The GOP Candidates Debate

I only caught bits and pieces of last night’s GOP debate at the Reagan Library, but as always Glenn Reynolds has a host of links from across the blogosphere.

From what I saw, I was quite impressed with Romney’s performance. He’s the only one who seemed to be poised throughout the whole thing. McCain made the mistake of alluding to his age more than once, and went on the attack too soon. Giuliani didn’t quite seem to have the sort of clear answers he needed. Mike Huckabee did a good job, even though he has almost zero chance of actually getting the nomination. Nobody hit it out of the park, but when so few people are paying attention, it ultimately doesn’t matter.

I do agree that there was a winner in last night’s debate — Fred Thompson. Why bother fighting for attention among 10 candidates when you can wait until the field winnows down? The more we get from the candidates in the field, the more it’s clear that none of them have everything they need to win. There’s still more than enough room for Thompson to make an entry into the field and have a strong chance at success.

This debate didn’t do anything to change the race. We know who John McCain is. We know who Rudy Giuliani is. Mitt Romney made some headway, but not enough to change the dynamics of the race. The rest of the field is, well, the rest of the field. This race is in its infancy (even though it seems to have been going on forever) and anything can and will change over the course of the next year or so.

UPDATE: Ryan Sagar says that the Giuliani campaign is starting to melt down. Kathryn Jean Lopez says that someone needs to get Giuliani to church, stat. I’m inclined to agree. Giuliani looked uncomfortable talking about faith, and that’s not a tenable position to be in for a member of either party in America. Giuliani is certainly walking a tightrope on issues that matter to social conservatives, and he was perilously close to falling off the line last night.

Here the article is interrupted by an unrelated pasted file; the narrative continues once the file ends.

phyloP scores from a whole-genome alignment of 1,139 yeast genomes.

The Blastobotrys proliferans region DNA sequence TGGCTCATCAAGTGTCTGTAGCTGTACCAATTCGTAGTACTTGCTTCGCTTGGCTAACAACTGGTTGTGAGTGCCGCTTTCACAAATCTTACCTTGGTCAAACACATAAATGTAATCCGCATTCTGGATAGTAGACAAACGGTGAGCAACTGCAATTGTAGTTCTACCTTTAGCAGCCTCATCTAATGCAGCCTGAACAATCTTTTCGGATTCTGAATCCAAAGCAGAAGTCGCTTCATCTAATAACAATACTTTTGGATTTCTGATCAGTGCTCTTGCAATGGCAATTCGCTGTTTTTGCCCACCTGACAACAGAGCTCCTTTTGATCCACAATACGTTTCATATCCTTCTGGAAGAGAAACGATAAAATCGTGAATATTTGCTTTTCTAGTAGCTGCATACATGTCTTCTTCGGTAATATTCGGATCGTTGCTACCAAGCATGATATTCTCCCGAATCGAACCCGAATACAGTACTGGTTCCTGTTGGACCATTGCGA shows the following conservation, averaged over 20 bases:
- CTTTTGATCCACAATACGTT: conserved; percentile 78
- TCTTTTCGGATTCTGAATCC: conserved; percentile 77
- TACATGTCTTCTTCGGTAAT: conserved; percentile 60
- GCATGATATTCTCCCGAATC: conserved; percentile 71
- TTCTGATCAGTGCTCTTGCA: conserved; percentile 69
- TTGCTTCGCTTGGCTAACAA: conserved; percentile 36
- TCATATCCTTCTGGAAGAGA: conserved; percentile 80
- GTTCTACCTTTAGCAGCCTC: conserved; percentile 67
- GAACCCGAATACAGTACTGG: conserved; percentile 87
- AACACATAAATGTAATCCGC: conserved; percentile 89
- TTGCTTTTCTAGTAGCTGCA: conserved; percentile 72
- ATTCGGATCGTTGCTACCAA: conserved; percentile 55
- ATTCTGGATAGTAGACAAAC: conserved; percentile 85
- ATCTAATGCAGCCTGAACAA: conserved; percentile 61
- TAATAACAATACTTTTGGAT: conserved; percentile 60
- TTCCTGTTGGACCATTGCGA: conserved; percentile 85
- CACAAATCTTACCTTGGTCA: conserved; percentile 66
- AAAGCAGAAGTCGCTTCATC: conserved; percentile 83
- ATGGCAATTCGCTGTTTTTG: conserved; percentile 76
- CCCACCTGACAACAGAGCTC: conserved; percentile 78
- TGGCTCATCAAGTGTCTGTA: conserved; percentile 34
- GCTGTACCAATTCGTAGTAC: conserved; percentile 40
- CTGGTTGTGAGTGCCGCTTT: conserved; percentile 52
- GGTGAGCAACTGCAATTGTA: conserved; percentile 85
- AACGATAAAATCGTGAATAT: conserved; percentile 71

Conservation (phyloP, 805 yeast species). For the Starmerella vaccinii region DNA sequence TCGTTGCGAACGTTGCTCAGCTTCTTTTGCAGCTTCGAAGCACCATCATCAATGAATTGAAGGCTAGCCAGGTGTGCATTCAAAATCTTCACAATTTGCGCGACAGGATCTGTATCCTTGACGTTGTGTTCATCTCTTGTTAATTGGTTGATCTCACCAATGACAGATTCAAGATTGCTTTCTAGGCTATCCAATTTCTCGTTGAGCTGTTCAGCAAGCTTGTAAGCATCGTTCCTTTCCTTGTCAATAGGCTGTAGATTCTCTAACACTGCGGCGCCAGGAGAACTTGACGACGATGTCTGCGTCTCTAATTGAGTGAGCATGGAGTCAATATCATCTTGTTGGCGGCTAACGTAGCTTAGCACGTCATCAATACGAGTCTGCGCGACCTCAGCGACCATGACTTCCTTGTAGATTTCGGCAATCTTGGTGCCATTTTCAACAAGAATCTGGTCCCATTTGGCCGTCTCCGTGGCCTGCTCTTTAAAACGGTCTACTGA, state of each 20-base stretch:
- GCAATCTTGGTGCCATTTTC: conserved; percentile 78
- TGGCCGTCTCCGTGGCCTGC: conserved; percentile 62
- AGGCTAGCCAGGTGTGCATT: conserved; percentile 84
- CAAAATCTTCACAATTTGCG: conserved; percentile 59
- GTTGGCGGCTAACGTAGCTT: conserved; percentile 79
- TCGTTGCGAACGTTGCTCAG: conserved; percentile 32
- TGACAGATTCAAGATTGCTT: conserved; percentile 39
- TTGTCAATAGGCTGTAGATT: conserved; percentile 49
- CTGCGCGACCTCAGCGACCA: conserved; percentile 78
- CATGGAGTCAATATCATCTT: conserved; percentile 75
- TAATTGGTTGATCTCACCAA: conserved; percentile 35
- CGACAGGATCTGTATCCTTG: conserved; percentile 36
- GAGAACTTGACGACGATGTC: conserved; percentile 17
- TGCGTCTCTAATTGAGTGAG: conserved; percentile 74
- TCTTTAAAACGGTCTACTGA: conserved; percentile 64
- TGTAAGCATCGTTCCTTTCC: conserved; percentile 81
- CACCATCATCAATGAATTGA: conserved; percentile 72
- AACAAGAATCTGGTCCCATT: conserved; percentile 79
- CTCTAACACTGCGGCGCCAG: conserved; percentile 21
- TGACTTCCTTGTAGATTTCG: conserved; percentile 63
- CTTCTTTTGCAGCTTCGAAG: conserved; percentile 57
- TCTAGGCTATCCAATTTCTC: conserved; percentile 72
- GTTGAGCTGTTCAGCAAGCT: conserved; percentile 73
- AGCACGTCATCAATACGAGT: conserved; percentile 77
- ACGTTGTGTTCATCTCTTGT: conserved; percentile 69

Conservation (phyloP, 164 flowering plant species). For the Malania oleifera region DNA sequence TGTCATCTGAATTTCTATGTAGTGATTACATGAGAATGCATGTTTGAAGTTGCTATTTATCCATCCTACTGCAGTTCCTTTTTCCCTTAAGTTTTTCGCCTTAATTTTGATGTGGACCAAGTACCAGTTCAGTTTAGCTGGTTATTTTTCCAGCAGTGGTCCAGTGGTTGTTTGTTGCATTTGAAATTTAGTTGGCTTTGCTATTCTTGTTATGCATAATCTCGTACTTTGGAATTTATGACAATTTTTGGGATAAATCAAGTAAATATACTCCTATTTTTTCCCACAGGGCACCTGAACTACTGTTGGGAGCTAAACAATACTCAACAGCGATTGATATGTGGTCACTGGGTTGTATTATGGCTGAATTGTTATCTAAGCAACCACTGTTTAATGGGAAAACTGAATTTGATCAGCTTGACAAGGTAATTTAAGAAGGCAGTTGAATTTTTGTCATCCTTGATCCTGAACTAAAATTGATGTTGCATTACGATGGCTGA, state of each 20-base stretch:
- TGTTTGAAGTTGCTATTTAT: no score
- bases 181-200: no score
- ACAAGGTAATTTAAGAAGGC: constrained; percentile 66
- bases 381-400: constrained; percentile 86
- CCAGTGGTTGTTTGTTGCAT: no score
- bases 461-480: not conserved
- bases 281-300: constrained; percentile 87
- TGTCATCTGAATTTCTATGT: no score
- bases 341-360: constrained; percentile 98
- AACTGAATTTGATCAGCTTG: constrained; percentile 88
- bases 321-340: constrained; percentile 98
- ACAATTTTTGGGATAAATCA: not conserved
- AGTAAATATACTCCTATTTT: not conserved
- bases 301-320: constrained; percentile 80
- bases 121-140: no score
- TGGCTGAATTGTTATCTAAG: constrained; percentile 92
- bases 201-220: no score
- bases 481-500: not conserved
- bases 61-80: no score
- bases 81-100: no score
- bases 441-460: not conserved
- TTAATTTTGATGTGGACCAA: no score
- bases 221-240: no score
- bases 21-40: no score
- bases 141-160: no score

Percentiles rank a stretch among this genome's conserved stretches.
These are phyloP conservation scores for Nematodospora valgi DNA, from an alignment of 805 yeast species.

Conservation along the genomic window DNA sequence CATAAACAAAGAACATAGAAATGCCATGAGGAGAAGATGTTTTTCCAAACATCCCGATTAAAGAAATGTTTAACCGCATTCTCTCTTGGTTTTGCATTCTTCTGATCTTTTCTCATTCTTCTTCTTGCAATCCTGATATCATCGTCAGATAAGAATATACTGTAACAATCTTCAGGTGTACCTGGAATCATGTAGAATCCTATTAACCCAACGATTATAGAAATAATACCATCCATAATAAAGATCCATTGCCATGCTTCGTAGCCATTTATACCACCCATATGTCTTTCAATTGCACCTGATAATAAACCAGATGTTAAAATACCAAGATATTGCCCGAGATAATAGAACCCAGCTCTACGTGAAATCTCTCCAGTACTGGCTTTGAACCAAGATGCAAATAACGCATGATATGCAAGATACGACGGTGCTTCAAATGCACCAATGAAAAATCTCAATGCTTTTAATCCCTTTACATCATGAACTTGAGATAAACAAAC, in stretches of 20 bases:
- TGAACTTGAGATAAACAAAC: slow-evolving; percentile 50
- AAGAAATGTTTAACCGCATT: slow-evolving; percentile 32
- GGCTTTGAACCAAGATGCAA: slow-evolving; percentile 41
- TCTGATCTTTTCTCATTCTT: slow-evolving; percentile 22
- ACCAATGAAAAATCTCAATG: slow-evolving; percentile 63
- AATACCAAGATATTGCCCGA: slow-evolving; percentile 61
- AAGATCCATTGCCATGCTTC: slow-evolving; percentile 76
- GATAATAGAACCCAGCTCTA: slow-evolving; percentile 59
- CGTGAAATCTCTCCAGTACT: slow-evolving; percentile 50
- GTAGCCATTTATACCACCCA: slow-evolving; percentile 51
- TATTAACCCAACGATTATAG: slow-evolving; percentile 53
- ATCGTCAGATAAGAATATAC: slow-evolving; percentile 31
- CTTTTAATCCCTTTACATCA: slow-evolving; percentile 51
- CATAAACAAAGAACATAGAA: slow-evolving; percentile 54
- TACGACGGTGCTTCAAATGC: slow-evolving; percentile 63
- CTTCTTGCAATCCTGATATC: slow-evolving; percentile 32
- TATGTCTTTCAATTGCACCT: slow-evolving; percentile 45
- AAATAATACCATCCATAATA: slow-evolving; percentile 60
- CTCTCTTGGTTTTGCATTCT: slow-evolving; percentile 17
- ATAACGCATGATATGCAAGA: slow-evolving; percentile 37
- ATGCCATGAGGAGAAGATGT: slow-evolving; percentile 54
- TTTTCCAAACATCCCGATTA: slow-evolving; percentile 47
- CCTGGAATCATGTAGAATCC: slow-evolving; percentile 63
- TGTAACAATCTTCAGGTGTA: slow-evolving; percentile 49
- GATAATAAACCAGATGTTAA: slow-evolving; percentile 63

UPDATE: The more I think about it, the more I think Giuliani torpedoed himself. I don’t care what your opinion of abortion is, Roe v. Wade is bad law. (And Casey v. Planned Parenthood is even worse.) There’s nothing inconsistent with being pro-choice and saying that Roe should be overturned. Giuliani had that opportunity tonight, and he blew it. He could have said that he’s a federalist, and Roe v. Wade was an unconstitutional redistribution of power from the state governments to the federal government, but he still believes that the states should ultimately make the call to ban abortion or not. He said something like that, but such a scheme is fundamentally incompatible with Roe‘s holding. It was a major tactical mistake for Giuliani to have made, and it will hurt him with the conservative base of the Republican Party.

UPDATE: Glenn Reynolds argues that Giuliani is the candidate best poised to win in the general election. That may well be true, but if he’s not more polished than he is now, that won’t stay the case. What was so alarming is that Giuliani just looked like another pol, which negates his chief advantages. McCain went for the cojones, Romney went for the brains, and Giuliani didn’t really show all that much of either.

If you’re going to screw up, this is the time to do — there’s plenty of time to get on message and fix the problems in your campaign. Not a lot of people were paying attention last night. However, Giuliani stumbled out of the gate, which means he’s going to have to do a lot of work to play on his strengths as he’d say rather than looking unpresidential when confronted with difficult questions. It’s not fatal to him by any means, but he’s going to have to do better if he wants to keep in the game over the long haul.